Adam Sandler has a new movie . . . and it has a plot!

A departure of sorts from his classic low-brow efforts, The Wedding
Singer
contains the substance of a decent romantic comedy without
losing Sandler's absurd humor in the process.

In this sappy tale of love and marriage in suburbia, Sandler plays the
kindhearted wedding singer, Robbie Hart, who warms crowds with his tender
nature and superb ability to keep guests on the dance floor. But for all
his random acts of kindness, Robbie's fiancee only leaves him standing at
the altar. Needless to say, Robbie is ticked and determined to say goodbye
to love.

And then there was Drew. When Robbie is at his absolute lowest, his
adorable co-worker Julia, played by the always adorable Drew Barrymore,
comes to his aide and the two become fast friends. As the film progresses,
Robbie obviously falls for Julia, who is, obviously, already engaged to
another man, who is, obviously, a first-class prick. The rest of the story
is also by the book and you needn't strain your thoughts too hard to guess
the ending.

Well, there's the plot (I never said it was original!). But despite the
hashed and rehashed and corned beef hashed storyline, the majority of
The Wedding Singer
is far from stale. Set in 1985, the film thrives off
of '80s nostalgia, contemporary wit and musical allusions to the material
decade.

Music is perhaps the film's main emphasis. The film is centered on the fact
that Sandler plays a wedding singer and the film's writers used this to set
up most of the movie's funniest moments.

The Wedding Singer also takes advantage of a fabulous soundtrack
that continuously conjures up memories from the years of countless one-hit
wonders. The film actually forces the viewer to remember bands like Falco,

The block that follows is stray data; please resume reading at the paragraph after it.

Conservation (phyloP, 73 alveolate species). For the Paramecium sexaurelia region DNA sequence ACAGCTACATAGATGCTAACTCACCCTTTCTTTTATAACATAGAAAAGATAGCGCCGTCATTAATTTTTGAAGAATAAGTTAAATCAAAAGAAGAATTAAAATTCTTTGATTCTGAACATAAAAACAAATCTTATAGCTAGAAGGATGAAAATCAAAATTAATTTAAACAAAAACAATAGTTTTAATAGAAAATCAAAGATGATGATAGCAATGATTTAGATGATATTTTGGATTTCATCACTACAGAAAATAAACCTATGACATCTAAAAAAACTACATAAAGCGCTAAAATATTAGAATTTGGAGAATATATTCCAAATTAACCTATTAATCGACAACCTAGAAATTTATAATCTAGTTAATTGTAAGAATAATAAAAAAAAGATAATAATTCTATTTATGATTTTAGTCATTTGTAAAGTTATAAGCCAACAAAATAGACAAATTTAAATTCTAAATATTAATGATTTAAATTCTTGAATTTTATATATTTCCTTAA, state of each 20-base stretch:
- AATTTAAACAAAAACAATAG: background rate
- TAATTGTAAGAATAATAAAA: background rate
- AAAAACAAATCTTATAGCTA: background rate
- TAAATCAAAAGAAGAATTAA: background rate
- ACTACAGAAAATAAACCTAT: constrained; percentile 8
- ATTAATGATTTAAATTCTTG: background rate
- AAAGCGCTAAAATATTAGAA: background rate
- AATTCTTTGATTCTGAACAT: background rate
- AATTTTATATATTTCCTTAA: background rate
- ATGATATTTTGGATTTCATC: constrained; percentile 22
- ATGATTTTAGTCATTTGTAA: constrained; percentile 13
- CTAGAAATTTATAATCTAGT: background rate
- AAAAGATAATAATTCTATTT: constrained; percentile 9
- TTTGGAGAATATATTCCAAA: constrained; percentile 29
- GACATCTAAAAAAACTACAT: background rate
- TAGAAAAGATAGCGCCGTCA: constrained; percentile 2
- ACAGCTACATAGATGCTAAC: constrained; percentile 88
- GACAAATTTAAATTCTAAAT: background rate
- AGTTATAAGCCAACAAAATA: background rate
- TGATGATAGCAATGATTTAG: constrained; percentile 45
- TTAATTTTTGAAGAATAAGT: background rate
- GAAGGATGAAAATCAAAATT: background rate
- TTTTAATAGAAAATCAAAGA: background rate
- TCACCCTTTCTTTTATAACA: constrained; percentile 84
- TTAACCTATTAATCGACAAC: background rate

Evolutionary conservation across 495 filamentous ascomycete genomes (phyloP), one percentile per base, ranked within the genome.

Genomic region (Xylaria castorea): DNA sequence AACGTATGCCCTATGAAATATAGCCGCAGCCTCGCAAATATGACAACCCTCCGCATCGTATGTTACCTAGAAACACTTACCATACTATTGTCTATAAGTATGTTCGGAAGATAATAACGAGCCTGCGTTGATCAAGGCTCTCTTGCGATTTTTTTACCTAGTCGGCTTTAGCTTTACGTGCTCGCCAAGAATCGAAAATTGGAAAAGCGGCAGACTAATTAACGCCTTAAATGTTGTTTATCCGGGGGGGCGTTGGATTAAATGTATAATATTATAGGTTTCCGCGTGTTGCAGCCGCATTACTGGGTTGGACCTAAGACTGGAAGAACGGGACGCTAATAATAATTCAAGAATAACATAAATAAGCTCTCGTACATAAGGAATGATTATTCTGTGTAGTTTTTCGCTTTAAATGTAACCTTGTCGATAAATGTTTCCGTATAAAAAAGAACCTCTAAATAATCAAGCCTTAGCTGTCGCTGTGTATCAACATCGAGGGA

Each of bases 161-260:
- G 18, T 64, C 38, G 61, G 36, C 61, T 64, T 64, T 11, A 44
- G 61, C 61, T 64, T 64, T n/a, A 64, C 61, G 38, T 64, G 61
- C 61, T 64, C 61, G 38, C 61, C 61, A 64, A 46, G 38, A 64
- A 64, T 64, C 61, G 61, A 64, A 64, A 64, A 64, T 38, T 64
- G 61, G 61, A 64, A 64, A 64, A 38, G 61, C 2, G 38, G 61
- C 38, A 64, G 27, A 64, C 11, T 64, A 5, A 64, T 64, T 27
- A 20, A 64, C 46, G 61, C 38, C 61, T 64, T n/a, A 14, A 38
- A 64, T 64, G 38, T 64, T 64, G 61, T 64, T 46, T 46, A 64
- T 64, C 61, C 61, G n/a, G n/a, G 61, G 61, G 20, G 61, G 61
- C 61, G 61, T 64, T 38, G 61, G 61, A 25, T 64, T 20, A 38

Kajagoogoo and Flying Lizards. The Wedding Singer also relies
heavily on repeated gags at the expense of Michael Jackson and Boy
George.

Furthermore, this movie's broad base of cameo appearances revolve around
the music industry as well. Jon Lovitz and Steve Buscemi both take the
stage as highly laughable wedding singers and the brilliant author of the
'80s greatest wedding song, Billy Idol, appears in the nick of time to help
Adam Sandler save the day.

All told, The Wedding Singer is indubitably a better film than
Sandler's past efforts. More than a random collection of hit-or-miss
bathroom humor, the laughs in this film are won on creativity and Sandler's
relaxed delivery. Nonetheless, obsessed members of Sandler's cult following
might disagree.

Unlike Billy Madison and Happy Gilmore, this film's main
character is not a complete imbecile. Sandler actually resembles a novice
thespian at times and he manages to restrain himself from having
delusionary visions of imaginary penguins, alligator specters or midget
cowboys riding tricycles. Fewer glimpses of brilliant immaturity grace
The Wedding Singer.

Sandler has no line as cool as, "You ain't cool unless you pees your
pants", or "You eat pieces of shit for breakfast?" Still, the world must go
on without such eloquence.

But fans of Sandler's previous films will be happy to know that there's a
new grandma in The Wedding Singer. Ellen Dow plays Robbie's spunky
grandmother, who flawlessly executes the opening rhymes in the classic
hip-hop theme, "Rapper's Delight." And in the spirit of Happy
Gilmore
, she's old, she's too old!

Also adding recollection to the cast is Christine Taylor, who is best known
for her portrayal of Marcia Brady in The Brady Bunch Movie. Playing
a less wholesome character in The Wedding Singer, Taylor attempts to
lure Sandler into her bedroom chambers with this sly seduction: "If you
come upstairs with me, you'll get laid."

The Wedding Singer is a sure thing. The film is simple, funny and
romantic, and it doesn't pretend to be making a last minute run at the
Oscars. However, this is also the quintessential date movie, and if you're
lucky, you'll be watching it with someone as adorable as Drew
Barrymore.